Training Tips to prep for show season by Don Boyd
The Learning Curve by Don Boyd Reiner Consultant
I often heard from inexperienced people watching a reining, how easy it looks. But we, as Reiners understand how false that statement is.
The optical illusion that comes from a high marking reining performance is one of beauty, perfect communication between horse and rider giving an effortless look.
Then, when one watches the training and warmup arenas, often times it has a look of force and punishment, making many, myself included, cringe with distaste!
I , as mentioned in previous articles, I am an over thinker. And as such, I’ve never been able to accept the theory that hurting a horse repeatedly would make them reliable to show. On the other hand, allowing bad or undesirable behavior also does not make a horse reliable.
The fact is, horses, like children, will have many bad moments of attitude.
When I was a child, and I messed up, I knew very well what the consequences would be. There would be a warning of a look or a word. This would be repeated twice more a bit more empathetic!
And, the next time my bottom side would be stinging a little!
Today, when I say that many people cringe and think or say , how awful ! Never hit a child, it encourages violence!
Well, first I’m about as non violent of a person there was, and I have respect for authority. It never made me fear my parents. I always felt their love. And it taught me manners that merely reasoning with me never would have! But I also know that there’s a huge difference between a smack or two on the butt and beating a child.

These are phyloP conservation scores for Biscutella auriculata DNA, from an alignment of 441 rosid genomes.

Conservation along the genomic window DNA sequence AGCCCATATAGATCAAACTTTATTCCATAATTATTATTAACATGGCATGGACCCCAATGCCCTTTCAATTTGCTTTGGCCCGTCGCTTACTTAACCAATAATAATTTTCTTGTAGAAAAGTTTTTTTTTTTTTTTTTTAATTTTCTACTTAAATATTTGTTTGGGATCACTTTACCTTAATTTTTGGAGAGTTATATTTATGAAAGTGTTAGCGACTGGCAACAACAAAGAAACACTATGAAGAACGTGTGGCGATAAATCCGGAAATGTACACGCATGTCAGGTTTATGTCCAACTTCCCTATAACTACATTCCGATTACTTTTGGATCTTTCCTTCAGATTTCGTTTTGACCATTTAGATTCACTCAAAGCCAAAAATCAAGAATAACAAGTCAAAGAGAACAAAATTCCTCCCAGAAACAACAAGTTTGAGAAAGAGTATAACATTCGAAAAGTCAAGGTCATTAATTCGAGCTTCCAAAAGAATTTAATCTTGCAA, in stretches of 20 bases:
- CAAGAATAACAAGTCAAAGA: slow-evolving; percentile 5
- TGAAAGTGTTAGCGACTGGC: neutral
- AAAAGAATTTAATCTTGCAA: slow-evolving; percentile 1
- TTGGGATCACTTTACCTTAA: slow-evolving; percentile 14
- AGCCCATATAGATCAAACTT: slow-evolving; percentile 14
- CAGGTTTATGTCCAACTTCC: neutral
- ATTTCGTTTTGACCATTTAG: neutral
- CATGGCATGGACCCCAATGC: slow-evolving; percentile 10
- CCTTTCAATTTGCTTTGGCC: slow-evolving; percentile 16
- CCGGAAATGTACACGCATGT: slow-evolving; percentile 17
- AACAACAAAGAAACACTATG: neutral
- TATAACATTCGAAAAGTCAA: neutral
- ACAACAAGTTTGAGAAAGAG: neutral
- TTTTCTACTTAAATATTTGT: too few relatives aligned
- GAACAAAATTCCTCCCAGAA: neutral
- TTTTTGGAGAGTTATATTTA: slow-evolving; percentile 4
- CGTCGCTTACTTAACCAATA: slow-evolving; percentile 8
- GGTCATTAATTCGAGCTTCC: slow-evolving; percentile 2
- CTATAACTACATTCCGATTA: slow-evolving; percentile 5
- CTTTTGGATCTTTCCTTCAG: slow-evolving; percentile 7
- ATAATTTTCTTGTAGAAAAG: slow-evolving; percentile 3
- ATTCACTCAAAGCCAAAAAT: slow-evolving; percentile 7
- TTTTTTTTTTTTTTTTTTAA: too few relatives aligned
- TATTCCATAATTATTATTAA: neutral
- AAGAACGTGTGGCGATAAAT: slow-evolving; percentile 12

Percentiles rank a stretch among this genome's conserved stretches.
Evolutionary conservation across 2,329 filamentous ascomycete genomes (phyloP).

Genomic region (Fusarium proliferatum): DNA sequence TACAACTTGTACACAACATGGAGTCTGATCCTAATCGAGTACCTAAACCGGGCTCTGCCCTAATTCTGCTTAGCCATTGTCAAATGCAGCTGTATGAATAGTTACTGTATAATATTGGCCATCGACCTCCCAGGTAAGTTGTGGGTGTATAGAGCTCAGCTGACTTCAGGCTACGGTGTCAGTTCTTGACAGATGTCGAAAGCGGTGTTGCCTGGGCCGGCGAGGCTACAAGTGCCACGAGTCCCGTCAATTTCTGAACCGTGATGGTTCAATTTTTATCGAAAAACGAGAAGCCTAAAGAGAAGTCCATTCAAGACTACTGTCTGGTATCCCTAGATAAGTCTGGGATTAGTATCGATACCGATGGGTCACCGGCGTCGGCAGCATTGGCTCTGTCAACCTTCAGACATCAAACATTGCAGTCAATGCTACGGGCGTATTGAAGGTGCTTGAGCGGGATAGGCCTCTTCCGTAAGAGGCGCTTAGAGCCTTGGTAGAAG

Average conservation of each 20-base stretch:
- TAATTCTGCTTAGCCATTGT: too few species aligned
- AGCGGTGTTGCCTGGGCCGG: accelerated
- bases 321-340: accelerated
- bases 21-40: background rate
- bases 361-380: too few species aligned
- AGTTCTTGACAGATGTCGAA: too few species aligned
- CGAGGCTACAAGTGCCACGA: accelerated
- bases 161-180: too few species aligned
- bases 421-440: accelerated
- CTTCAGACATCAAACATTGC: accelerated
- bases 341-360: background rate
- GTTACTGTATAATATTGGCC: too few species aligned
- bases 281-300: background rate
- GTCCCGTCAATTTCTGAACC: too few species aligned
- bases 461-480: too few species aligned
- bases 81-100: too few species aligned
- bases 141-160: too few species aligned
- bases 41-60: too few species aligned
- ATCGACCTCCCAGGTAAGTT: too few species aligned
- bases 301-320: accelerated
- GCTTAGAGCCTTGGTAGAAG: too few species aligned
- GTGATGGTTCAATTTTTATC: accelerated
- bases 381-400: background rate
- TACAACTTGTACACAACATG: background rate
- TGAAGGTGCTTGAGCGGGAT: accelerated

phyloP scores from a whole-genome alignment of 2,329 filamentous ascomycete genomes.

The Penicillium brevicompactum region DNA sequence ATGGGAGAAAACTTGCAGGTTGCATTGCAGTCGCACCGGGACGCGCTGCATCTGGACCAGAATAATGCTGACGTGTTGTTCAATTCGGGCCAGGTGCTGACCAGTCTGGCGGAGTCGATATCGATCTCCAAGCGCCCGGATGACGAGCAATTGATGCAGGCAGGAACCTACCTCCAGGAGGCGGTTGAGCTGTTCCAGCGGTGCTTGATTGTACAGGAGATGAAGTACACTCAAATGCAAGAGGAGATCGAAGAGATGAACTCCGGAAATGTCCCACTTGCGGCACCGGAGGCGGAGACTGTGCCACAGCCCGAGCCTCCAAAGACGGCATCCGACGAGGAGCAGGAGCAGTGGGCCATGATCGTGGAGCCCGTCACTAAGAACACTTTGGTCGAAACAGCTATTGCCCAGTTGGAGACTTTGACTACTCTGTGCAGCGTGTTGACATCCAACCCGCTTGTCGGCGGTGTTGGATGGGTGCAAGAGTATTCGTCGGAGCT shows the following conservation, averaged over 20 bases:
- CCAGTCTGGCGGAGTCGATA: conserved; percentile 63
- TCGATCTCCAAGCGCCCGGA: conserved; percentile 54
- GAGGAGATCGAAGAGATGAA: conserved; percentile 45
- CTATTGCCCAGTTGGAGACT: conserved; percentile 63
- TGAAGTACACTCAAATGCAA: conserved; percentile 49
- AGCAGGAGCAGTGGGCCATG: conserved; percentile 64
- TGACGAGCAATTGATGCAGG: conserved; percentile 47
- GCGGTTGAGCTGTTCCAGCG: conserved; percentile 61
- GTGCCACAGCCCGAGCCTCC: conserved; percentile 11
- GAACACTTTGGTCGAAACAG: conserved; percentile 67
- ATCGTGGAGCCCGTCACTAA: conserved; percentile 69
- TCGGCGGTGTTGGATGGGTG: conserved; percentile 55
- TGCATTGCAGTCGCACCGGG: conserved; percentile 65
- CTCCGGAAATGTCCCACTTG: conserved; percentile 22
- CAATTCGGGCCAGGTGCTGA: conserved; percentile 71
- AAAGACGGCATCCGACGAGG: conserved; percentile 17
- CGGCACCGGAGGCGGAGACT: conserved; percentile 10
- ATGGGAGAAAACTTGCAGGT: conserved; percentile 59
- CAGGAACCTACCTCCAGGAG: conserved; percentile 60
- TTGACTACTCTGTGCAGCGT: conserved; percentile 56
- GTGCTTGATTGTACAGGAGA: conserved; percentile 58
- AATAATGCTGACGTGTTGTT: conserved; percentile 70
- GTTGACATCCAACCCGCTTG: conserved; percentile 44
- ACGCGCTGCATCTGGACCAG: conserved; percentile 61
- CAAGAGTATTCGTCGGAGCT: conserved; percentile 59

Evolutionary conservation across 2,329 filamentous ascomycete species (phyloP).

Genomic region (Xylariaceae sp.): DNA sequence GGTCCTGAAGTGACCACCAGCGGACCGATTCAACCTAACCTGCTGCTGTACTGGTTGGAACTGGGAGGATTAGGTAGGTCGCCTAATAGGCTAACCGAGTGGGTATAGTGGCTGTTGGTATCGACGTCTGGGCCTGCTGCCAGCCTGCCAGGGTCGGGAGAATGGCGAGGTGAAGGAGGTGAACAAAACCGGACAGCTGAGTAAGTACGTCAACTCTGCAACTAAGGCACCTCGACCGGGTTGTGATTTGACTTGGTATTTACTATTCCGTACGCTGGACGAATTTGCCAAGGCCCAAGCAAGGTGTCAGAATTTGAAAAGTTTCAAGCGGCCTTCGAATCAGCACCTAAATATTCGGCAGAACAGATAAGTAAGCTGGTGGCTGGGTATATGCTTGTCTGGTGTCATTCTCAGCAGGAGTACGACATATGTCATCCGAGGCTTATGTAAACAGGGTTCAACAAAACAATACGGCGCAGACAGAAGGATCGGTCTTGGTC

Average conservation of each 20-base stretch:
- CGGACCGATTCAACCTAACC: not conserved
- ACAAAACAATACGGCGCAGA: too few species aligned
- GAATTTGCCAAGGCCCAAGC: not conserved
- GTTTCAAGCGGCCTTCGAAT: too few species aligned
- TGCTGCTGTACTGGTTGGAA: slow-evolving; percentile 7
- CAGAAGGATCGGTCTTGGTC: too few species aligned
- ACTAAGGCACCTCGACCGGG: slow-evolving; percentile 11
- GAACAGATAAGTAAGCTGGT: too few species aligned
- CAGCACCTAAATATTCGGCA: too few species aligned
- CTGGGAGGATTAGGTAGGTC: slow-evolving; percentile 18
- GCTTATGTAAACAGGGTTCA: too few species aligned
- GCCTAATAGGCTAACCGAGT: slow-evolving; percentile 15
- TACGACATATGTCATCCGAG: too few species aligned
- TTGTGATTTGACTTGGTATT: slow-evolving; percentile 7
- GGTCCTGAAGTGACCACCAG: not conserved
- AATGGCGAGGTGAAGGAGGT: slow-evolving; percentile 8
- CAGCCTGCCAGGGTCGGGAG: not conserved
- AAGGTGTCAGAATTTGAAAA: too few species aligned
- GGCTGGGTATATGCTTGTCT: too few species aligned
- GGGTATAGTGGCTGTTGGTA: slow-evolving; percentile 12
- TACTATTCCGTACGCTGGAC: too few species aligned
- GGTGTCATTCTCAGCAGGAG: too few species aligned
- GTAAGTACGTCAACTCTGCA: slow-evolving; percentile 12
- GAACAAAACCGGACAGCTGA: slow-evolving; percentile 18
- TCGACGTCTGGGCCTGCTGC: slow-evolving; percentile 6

What lessons can I take from this and use with training?
1. No warning makes discipline unfair
2. No discipline = bad attitude and no respect
3. Too strong discipline creates fear
Years ago I had two co trainers working or me.
One, had incredible feel for a horse but could get a little stuck sometimes because he was a perfectionist.
The other also had great feel, but had big dreams of winning and trophies!
The first, as I traveled to shows, would if anything do less until I returned. And the second, would do things I would never allow when I was home, trying to fix things with domination.
In my frustration, I asked the first, why he thought this was happening when I took such pains to teach the right way.
I’ll never forget his response. He said, the hard discipline is the easy one to see, the subtle one takes thought!
Ever hear the old saying, “ he who has eyes, let him see”?
In conclusion, in your quest to train better, to show better, think about the subtlety of discipline. One of the best forms of discipline we can use on a Reiner is to just stop the horse that’s misbehaving. If We don’t allow a horse to continue movement in bad manner we take away the possibility for the horse to continue misbehaving.
At the same time, stopping is one of the most important of maneuvers and doing it more creates more learning.
Stopping one does not mean forcefully pulling them in the ground. That would be unfair without a warning.It means take the slack out and draw on the reins slowly until they stop ! Then walk a little bit and start again!
Lifting the reins relates to “the look or word” of my parents that I mentioned before.
Drawing the horse to a stop relates to the uncomfortable little sting I got on my back side when I still didn’t listen. Walking a little and starting again relates to my parents saying, I don’t like what you did, it I still love you.
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